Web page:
THE STORY – Follows social media celebrity Jordan Firstman as he starts a search for filmmaker Sebastian Silva who went missing in Mexico City. He suspects that the cleaning lady in Sebastian’s building may be involved in his disappearance.
THE CAST – Jordan Firstman, Rob Keller & Vitter Leija
THE TEAM – Sebastián Silva (Director/Writer) & Pedro Peirano (Writer)
THE RUNNING TIME – 109 Minutes
Neither Sebastián Silva nor Jordan Firstman are exactly household names, so it’s hard to imagine the person who would be clamoring for a film in which they both play versions of themselves. But here “Rotting in the Sun” is anyway, and it’s hard to find fault with it as far as that logline is concerned; both Silva and Firstman are compulsively watchable as, respectively, a depressed filmmaker desperately trying to find an outlet to express his darkest inner feelings and a social media influencer he runs into at a gay nude beach who wants to collaborate with him on a TV series. The meta-framework allows both to heighten different parts of their public personas to great comedic effect. Still, it’s unfortunately attached to a relatively simple story that, while amusing in spurts, ends up overstaying its welcome.
Sebastián Silva is having a tough time. No one wants to fund any of his cinematic projects, his paintings aren’t attracting any buyers, and there’s near-constant construction going on in the building he calls home, owned by his best friend who’s letting him stay in one unit rent-free. He spends his free time doing party drugs, walking his dog, and thinking of ways to kill himself. When one of the builders suggests he go to the beach in Zicatela to get away and relax, he reluctantly goes, only to find a nude gay cruising spot where he meets one Jordan Firstman, an influencer with an abundance of self-confidence, wild personal style, and a pushy personality. Jordan, a fan of Silva’s, insists that Sebastián come to a party he’s throwing and pitches him on a new project he wants to collaborate on: A docuseries of sorts about himself. Sebastián finds Jordan and his Instagay ways annoying but acquiesces when HBO is more interested in Jordan’s series than any of his own concepts. However, when Jordan shows up at Sebastián’s house to start working on the project, he’s not there, and no one knows where he could be. Jordan takes it upon himself to find Sebastián, but will he like what he finds?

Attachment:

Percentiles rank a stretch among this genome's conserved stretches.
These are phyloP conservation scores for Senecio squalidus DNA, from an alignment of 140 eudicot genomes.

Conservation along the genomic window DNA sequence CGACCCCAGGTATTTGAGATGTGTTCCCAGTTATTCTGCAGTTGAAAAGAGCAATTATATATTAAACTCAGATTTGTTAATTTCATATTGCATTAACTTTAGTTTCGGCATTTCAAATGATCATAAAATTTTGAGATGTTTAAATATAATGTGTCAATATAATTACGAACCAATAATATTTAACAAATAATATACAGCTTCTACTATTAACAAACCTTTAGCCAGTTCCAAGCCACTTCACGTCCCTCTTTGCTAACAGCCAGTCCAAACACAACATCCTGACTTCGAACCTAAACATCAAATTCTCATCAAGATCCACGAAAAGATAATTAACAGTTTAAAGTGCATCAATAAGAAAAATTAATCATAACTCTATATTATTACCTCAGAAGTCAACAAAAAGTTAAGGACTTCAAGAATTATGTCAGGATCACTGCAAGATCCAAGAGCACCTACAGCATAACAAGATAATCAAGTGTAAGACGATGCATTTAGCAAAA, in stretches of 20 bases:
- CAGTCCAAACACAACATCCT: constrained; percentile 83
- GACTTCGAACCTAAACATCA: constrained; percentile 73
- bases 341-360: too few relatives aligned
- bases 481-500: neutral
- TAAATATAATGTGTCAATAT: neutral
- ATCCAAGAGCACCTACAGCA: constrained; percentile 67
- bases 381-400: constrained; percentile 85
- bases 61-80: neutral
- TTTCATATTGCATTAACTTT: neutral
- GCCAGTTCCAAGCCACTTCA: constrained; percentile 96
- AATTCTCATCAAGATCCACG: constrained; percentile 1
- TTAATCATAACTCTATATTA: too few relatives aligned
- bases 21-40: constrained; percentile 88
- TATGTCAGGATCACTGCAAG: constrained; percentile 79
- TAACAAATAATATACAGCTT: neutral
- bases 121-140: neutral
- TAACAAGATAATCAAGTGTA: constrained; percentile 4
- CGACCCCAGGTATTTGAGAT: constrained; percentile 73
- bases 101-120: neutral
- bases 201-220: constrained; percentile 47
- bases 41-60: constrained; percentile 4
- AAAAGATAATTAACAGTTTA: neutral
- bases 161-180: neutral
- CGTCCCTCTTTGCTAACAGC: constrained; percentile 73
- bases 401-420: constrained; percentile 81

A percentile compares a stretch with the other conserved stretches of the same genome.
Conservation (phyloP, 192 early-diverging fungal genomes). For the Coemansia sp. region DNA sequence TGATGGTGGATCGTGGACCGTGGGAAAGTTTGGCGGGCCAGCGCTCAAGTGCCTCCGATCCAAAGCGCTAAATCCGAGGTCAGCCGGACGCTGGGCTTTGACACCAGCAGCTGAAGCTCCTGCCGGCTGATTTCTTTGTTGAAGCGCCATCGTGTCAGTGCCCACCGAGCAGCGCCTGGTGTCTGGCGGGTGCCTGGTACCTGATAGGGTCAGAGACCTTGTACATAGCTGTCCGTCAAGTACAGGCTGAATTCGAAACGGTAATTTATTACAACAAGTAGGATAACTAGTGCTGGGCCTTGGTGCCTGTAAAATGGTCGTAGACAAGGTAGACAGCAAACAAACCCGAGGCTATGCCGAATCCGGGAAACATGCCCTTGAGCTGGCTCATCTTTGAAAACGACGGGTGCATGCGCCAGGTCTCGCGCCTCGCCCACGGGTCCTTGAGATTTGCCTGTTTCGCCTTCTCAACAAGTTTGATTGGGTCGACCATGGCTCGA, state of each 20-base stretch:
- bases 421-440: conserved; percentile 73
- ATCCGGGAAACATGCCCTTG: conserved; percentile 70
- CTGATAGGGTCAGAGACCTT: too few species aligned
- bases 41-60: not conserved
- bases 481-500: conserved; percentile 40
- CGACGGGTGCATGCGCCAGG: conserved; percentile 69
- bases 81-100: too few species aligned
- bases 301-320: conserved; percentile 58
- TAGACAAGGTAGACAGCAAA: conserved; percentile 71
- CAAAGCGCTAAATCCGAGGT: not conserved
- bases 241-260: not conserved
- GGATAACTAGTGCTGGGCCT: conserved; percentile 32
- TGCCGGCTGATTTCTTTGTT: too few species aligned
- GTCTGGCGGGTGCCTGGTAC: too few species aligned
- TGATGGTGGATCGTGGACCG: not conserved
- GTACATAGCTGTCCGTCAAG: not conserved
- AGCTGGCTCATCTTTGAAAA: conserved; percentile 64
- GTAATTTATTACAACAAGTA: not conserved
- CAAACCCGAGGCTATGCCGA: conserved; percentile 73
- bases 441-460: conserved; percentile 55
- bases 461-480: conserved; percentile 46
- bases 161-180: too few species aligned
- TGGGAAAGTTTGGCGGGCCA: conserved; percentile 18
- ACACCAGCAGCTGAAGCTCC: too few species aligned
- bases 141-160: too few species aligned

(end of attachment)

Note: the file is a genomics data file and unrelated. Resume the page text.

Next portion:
The audience knows what happened to Sebastián, and Silva is able to wring a surprising amount of tension out of Jordan’s attempts to figure it out (for the sake of preserving one of the film’s best moments, we won’t spoil what happens). It turns out that everyone in Sebastián’s orbit – the builders, his best friend who owns the building, his maid (Catalina Saavedra) – has something to hide that could implicate themselves in Sebastián’s disappearance, and watching the culture clash between them and the very American Jordan is often entertaining. In fact, the film becomes even more comedic after Sebastián goes missing, even as doing so makes it even darker. Not that the film’s first half or so isn’t funny – Silva’s performance as the one depressed person at the party (or, at least, the one person at the party who acknowledges their own depression) is hilariously on point, and the editing adds an exclamation point to some very funny lines – but the film’s satire of internet fame and influencer culture is downright savage in its hilarity in a way that only other gay men can be to each other, and whenever Jordan takes center stage “Rotting in the Sun” reaches the peak of its comedic impulses.
However, the film is also very much about Silva imagining what would happen to the people around him if he were to disappear and what circumstances would lead to such a disappearance, and he hasn’t quite found a way to make the film flow naturally between those two modes. The pacing feels like being stuck in stop-and-go traffic, making it feel much longer than its 105 minutes, and it feels largely due to this inability to balance its main themes well. While each is strong enough on their own, thanks to Silva and Firstman’s fearless performances and that occasionally biting dialogue, the film works better as a series of great moments with poor connective tissue than as a whole piece. Even ending on as strong a final moment as “Rotting in the Sun” does (Silva and co-screenwriter Pedro Peirano do a great job ratcheting up the satire and save their most vicious gut punch for last), it never feels fully cohesive or satisfying. Its strongest moments may linger, but the whole, in this case, is sadly less than the sum of its (admittedly very well-endowed) parts.